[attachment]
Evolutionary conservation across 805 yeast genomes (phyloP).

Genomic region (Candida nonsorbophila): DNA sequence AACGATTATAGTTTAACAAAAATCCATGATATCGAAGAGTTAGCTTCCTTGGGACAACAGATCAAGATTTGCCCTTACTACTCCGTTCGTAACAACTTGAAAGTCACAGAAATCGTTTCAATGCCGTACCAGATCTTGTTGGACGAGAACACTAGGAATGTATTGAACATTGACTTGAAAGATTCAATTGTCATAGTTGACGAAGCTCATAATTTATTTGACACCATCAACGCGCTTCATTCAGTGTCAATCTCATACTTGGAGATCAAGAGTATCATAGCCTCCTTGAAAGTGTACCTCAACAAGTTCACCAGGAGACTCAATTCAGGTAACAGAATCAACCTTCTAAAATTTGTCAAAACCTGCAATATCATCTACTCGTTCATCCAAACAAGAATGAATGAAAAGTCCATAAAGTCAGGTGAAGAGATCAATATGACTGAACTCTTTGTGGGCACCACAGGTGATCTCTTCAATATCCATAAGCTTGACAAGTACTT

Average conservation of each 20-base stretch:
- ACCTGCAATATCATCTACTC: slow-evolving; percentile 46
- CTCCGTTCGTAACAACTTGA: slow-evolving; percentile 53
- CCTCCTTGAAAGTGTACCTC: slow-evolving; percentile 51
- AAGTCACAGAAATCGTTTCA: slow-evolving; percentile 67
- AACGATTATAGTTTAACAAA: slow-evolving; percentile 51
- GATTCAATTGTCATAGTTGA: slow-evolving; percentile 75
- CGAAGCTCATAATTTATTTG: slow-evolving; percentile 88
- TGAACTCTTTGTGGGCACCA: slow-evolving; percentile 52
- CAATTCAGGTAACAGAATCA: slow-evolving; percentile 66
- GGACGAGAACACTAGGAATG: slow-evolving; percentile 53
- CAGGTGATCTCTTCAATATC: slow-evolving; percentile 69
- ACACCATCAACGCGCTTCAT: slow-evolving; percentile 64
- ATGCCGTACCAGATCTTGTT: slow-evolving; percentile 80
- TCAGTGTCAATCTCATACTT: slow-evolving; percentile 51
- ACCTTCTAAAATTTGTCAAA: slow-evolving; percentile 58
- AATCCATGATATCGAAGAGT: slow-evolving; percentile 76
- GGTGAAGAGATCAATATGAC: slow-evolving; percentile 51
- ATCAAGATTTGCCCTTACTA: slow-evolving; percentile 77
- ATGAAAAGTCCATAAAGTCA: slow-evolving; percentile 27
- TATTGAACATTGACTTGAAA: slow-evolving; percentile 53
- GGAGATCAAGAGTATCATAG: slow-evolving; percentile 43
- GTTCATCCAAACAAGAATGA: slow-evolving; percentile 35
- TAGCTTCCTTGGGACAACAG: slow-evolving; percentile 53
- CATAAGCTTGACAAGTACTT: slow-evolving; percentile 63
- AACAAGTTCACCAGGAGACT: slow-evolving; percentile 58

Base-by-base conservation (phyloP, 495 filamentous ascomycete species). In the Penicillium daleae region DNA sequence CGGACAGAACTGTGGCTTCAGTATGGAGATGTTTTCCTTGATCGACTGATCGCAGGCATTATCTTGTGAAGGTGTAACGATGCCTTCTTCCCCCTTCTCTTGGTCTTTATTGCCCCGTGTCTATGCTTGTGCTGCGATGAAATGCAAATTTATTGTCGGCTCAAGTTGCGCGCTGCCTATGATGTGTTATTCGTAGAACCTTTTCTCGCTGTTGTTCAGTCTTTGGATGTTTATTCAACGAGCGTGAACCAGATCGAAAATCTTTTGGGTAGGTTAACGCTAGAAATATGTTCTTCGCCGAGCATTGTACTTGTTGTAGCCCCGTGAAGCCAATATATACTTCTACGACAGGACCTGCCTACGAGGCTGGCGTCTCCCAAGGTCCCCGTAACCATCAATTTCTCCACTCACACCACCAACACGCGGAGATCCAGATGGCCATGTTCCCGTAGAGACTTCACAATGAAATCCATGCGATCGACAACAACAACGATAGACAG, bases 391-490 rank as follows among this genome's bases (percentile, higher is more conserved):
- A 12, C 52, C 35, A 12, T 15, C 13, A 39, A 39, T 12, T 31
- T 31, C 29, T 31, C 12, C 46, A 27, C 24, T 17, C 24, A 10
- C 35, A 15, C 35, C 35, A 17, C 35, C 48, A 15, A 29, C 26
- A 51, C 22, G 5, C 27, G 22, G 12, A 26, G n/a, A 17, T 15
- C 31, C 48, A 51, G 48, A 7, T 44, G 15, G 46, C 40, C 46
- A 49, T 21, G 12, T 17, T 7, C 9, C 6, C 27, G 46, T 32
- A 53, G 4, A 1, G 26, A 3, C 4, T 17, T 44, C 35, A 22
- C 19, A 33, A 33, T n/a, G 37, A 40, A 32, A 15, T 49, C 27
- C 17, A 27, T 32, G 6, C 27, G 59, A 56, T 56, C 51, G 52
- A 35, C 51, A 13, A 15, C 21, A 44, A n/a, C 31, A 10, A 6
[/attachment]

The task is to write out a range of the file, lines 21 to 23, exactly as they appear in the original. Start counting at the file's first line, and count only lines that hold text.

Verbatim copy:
- ATCAAGATTTGCCCTTACTA: slow-evolving; percentile 77
- ATGAAAAGTCCATAAAGTCA: slow-evolving; percentile 27
- TATTGAACATTGACTTGAAA: slow-evolving; percentile 53